Tuesday, 6 June 2017

Leader Board

Golf is not the oddest of games, but it inspires passion and derision like few other activities. From the relentless golf bore in the club bar who almost, nearly, mighta claimed a course record except for the double bogey on the seventeenth, to the quiet unassuming up and coming youngster, diligently bringing down his score, round by round. On the professional circuits the stakes are high and there is nowhere to hide; the vicar might get away with kicking his ball from the rough into the fairway when nobody is looking but the pro is followed by the cameras everywhere he goes.

Another game that scores high on the passion and derision stakes is, of course, politics and never more so than when a major prize is up for grabs. Like golf it rewards the steady hands, those who can stick to their technique and keep on chipping away at every hole. And like golf, politics does not deal kindly with the ingĂ©nues, brashly sporting their tartan plus-fours and pink tam o’shanters, hoping that the bling will divert attention from the divots. Prior preparation is a must; which is why even those golfers at the top of the game turn up hours before the match and practice their swing.

Both games are won and lost in the head as well as the hand. On Sunday Theresa May as Prime Minister, had no option but to make a speech decrying the terrorist attacks of Saturday night. She did so; she took one measured stroke, straight down the fairway and then respectfully retired from the scene as others sought to catch up. Jeremy Corbyn, seeing an opportunity, took a wild swing; he accused her of making political capital out of the situation, sliced his ball and then spent the rest of the day wildly flailing away in the rough, tweeting another twenty times on the same theme.

Calm heads, preparation, deep breaths and considered responses. Last night Diane Abbott, surely the least capable politician of recent years, but nonetheless still somehow clinging on to her job, came out from the woods to answer her critics and save the day for Labour. On Sky News she approached the ball, sitting high on a tee at an easy par three; trash the government record on national security, demonstrate how her steady hands would bring the Labour team back into contention, tap in for a par.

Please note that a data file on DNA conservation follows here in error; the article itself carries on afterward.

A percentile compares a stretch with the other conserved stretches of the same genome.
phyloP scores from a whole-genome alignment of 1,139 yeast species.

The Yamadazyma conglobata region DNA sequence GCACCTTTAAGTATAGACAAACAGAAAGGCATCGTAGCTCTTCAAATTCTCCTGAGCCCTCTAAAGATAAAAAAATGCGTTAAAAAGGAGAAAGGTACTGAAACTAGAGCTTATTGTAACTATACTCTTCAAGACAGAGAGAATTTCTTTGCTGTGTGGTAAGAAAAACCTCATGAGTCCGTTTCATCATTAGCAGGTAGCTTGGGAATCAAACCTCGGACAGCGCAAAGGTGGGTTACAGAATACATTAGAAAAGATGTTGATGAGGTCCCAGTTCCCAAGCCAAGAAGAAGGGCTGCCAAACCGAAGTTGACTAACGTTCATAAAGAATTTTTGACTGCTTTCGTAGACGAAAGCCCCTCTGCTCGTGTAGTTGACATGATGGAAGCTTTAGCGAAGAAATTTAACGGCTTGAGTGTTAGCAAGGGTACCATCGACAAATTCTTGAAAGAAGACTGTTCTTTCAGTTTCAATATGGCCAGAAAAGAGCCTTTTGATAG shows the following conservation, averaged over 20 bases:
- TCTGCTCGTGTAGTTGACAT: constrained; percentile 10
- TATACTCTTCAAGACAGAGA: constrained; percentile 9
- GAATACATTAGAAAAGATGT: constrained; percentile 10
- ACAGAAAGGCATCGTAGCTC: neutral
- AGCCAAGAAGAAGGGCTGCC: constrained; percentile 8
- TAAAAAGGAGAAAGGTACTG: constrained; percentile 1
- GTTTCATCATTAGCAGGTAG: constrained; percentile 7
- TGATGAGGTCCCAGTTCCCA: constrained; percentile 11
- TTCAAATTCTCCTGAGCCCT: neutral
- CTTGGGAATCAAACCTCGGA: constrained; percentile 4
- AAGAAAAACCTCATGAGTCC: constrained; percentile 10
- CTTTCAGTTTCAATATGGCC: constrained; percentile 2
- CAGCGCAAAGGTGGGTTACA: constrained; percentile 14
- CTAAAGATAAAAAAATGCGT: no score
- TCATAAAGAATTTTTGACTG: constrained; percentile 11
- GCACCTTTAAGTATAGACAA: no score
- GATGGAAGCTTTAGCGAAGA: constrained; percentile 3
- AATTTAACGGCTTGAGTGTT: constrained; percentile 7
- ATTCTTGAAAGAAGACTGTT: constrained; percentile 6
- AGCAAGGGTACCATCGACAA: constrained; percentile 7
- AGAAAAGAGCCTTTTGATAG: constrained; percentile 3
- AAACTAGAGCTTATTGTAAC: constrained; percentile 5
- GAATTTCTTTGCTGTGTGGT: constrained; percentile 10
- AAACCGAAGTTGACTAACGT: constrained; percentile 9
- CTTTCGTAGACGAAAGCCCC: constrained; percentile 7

She took a practice swing and her club flew out of her hands, nearly taking out a bystander; on Monday, with the election on Thursday, unforced, in her opening statement, she declared that there were two days until the vote. With an apparent reference to the ‘village people’ instead of the British people she missed her first shot at the ball. Dermot Murnaghan then unfairly asked her about the recent Harris report on London’s safety and security. Diane flailed again at the ball, still sitting steadfastly on its tee and missed by a mile. Yes, she’d read it, of course she’d read it but mysteriously couldn’t remember a single thing about it.

As in golf, elections are generally won by those who have the most experience, have practised long and hard and are at the top of their game – as Gary Player said, the more I practise, the luckier I get – but even the best players go into decline. Diane Abbott may think of herself as Labour’s Tiger Woods in his prime. But in reality she has always been much more like Tiger Woods is today. It’s time to leave the field. So, with Labour in trouble and Jeremy Corbyn rolling up his trousers to paddle in the burn and take his tenth stroke at the eighteenth, all Theresa May needs is a straight and steady chip down the middle and two putts to win.

1 comment:

  1. Not a resident anymore so can't vote, but I would hold my nose and vote Tory as the lesser of two evils.
    May certainly did not cover herself with glory as Home Secretary